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Arab League says Syria failed to fully implement Annan’s peace plan

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The Arab League chief on Tuesday said a full and immediate implementation of Kofi Annan’ s peace plan did not happen in Syria, while Qatar’s prime minister said no progress has been made to end Syria’s deadly 13-month crisis.

A six-day-old truce has held in some parts of Syria since President Bashar al-Assad pledged to honor it last week, and a small observer mission went to the country this week to oversee the ceasefire.

“All parties should support Mr. Annan and his mission,” Arab League chief Nabil Elaraby said in a statement at an Arab ministerial meeting in Doha.

“We emphasize two points: full and immediate implementation has not happened, and two, Mr. Annan’s mission is a political one and therefore will take some time and will require continuous pressure on the Syrian government as well as support of the permanent members of the Security Council and the continuous passing of resolutions by the council,” Elaraby said.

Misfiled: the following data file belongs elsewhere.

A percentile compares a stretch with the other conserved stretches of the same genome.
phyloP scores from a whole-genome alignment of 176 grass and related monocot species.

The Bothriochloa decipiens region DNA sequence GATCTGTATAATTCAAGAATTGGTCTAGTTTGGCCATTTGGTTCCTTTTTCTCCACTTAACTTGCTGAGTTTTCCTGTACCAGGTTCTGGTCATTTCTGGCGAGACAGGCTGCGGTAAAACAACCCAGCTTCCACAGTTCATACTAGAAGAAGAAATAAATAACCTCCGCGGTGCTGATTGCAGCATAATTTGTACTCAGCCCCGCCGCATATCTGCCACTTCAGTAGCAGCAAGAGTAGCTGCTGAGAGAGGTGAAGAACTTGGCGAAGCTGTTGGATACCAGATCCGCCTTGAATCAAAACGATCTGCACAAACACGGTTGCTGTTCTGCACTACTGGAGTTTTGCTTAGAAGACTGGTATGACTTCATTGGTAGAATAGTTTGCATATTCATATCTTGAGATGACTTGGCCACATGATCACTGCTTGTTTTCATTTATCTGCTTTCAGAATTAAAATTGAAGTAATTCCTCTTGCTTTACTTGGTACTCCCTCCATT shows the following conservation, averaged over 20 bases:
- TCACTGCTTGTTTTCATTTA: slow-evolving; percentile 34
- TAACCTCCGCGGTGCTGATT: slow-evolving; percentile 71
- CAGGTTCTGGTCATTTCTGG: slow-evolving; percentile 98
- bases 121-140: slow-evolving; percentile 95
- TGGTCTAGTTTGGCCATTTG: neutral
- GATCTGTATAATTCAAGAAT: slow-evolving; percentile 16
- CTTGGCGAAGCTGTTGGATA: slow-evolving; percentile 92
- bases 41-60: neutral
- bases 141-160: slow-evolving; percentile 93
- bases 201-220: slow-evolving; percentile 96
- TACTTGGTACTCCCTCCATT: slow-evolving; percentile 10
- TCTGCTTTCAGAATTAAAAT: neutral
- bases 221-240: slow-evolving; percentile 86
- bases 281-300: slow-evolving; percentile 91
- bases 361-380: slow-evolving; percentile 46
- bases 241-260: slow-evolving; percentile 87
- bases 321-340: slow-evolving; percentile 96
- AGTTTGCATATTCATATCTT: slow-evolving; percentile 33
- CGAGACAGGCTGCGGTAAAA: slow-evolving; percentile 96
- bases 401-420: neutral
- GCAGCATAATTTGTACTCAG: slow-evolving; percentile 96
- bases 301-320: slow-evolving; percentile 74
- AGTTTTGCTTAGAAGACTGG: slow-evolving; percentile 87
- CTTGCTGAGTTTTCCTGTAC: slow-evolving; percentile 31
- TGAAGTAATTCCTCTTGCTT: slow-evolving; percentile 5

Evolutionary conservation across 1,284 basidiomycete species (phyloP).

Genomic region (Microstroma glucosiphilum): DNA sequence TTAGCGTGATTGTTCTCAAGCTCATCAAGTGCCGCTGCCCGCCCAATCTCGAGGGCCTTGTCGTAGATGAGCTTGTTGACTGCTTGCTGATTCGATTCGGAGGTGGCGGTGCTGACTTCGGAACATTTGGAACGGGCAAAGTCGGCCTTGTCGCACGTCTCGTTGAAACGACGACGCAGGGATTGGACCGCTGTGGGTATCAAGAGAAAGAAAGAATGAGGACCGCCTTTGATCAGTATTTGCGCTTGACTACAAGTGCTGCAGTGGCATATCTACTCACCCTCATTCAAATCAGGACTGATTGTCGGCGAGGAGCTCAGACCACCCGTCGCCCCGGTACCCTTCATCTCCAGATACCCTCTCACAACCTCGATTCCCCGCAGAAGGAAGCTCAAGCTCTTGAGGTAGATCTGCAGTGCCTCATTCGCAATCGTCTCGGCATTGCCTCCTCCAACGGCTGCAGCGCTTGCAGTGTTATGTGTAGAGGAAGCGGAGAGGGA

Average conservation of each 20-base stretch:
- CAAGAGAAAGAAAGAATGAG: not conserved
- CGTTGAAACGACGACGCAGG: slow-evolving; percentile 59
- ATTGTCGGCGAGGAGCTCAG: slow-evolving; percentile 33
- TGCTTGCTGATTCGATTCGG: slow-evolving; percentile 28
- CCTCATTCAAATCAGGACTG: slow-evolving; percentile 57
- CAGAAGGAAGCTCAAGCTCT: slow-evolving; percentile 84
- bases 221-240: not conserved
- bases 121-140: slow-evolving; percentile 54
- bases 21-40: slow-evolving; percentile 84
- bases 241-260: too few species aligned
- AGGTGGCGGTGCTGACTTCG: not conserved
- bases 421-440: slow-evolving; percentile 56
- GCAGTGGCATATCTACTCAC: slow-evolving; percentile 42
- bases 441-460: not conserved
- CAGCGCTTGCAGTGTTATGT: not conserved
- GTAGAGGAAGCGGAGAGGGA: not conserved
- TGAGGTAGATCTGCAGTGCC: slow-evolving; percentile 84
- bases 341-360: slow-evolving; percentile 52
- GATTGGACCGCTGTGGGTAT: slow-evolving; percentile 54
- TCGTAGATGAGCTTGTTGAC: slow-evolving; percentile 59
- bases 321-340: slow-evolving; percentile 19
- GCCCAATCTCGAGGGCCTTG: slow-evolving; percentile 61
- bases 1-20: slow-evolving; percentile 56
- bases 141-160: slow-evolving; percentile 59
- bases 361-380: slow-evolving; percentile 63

Qatari Prime Minister Sheikh Hamad bin Jassem al-Thani, meanwhile, said that no progress has been made to end the deadly crisis in Syria.

“We hope the Syrian government responds” to Annan’s six-point peace plan, Sheikh Hamad told the Arab meeting in Doha. “We don’t see any progress in implementing” it.

“Nothing has changed except for (Damascus) accepting” the plan, he said at the opening of the meeting. “Implementation is more important.”

The meeting comes as U.N. observers admitted Tuesday they face a tough task to firm up a ceasefire in Syria, as five civilians were killed in the latest violence on the sixth day of a tenuous truce.

The Arab ministerial committee, chaired by Qatar, includes Saudi Arabia, Oman, Egypt, Sudan, Algeria, Iraq, and Kuwait.

A spike in deadly violence forced the Arab League to end its own Syrian monitoring mission in late January, barely a month after sending observers.

On Monday, Qatar’s Emir Sheikh Hamad bin Khalifa al-Thani said the chances of Annan’s plan succeeding “are no higher than three percent,” and that Syrians should not be supported through peaceful means but “with arms”.

Qatar has taken a hawkish stance in favor of the year-old rebellion against Syrian President Bashar al-Assad. Rights monitors say the violence has killed at least 11,100 people since March 2011.